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Activities

Exploring lines I

Background

Lines are formed when two surfaces meet. They are also formed when you fold a paper (a plane surface). Lines can also be drawn on paper. Lines can be straight or curved. Lines by definition extend in both directions indefinitely; we say they are of infinite length. For practical purposes we consider pieces of a line; we call them line segments. For this activity, you can use a number of broom-sticks, bicycle spokes or pieces of thread to make lines. You can also use lines drawn on transparent plastic sheets.

Rays are line which can be thought of as starting from a point and proceeding for ever on the other side. Thus a ray is a line that has a definite starting point but is of indefinite length.

Aim

To distinguish between straight and curved lines.

To recognise parallel, collinear and intersecting lines.

To construct lines meeting given conditions.

Activities

Mark a point on the ground or on a piece of paper. Call it A. Construct a ray that starts from A. How many rays can you construct?

Mark two points A and B on paper or on the ground. How many rays can you draw that starts at A and passes through B?

Mark three points A, B, C such that they are not on a straight line. Starting from A how many rays can you construct that passes through both B and C? Draw two rays, one starting from A and passing through B and the other starting from A and passing through C, you can identify two line segments AB and AC. Of these, which line segment is longer? AB or AC? Mark another point D and construct a line segment AD such that AD is shorter than both AB and AC. Mark a point E and construct a line segment AE such that AE is longer than both AB and AC.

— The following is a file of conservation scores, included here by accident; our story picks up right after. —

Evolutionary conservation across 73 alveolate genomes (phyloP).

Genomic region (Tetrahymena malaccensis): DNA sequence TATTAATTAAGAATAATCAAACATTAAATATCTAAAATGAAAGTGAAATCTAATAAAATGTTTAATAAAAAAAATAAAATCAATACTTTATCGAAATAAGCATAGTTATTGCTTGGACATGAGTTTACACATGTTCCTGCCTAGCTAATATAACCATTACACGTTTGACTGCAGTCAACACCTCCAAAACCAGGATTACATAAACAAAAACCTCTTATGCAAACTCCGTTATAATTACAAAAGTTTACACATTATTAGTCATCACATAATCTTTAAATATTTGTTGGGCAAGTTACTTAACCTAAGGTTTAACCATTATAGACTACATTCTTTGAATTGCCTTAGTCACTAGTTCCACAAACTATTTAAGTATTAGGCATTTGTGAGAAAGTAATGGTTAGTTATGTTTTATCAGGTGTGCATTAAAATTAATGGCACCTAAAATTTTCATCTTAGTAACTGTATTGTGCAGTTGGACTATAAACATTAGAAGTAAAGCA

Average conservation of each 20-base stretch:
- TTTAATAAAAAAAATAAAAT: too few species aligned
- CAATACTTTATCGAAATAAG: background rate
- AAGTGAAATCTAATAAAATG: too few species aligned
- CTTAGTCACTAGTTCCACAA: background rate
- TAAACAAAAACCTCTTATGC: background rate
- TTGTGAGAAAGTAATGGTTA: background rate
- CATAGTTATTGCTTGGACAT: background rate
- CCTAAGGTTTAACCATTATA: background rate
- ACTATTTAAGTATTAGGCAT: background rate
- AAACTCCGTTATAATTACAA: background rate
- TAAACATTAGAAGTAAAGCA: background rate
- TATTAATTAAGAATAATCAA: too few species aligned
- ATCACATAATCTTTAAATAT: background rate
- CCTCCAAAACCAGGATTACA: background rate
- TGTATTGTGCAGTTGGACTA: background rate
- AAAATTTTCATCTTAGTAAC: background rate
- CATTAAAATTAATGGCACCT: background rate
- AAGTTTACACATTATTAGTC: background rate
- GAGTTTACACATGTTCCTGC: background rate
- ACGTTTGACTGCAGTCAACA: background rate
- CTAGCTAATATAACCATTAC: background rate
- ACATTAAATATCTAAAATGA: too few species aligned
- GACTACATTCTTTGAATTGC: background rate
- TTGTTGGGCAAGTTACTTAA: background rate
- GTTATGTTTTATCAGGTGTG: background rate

Use broom-sticks or bicycle spokes and make two lines such that they do not cross each other. What happens if we extend the lines in one direction? What happens if we extend them in the other direction? Do they cross each other?

Use two sticks and make them cross each other. Try and make two straight sticks cross each other at more than one point? Can you do it?

Use a thread and make a curved line on the floor or table. Place a straight stick on it. At how many points did the straight line cross the curved line? Try to place the straight stick in such a way that it crosses the curved line in many places. What was the maximum number of points (crosses) you could make?

Use straight sticks and make three lines such that each line cuts the other two. In how many different ways can you do this?

Arrange three straight sticks such that one pair is parallel and the third line cuts them both.

Arrange three straight sticks such that all the three lines cross each other at the same point. Arrange three straight sticks such that they do not cross each other at all. How many different ways can you arrange them?

Related Questions

If two straight sticks appear parallel, how can you use more sticks to demonstrate whether the sticks are parallel or not?

Fold paper to form parallel lines

Fold paper to make intersecting lines.

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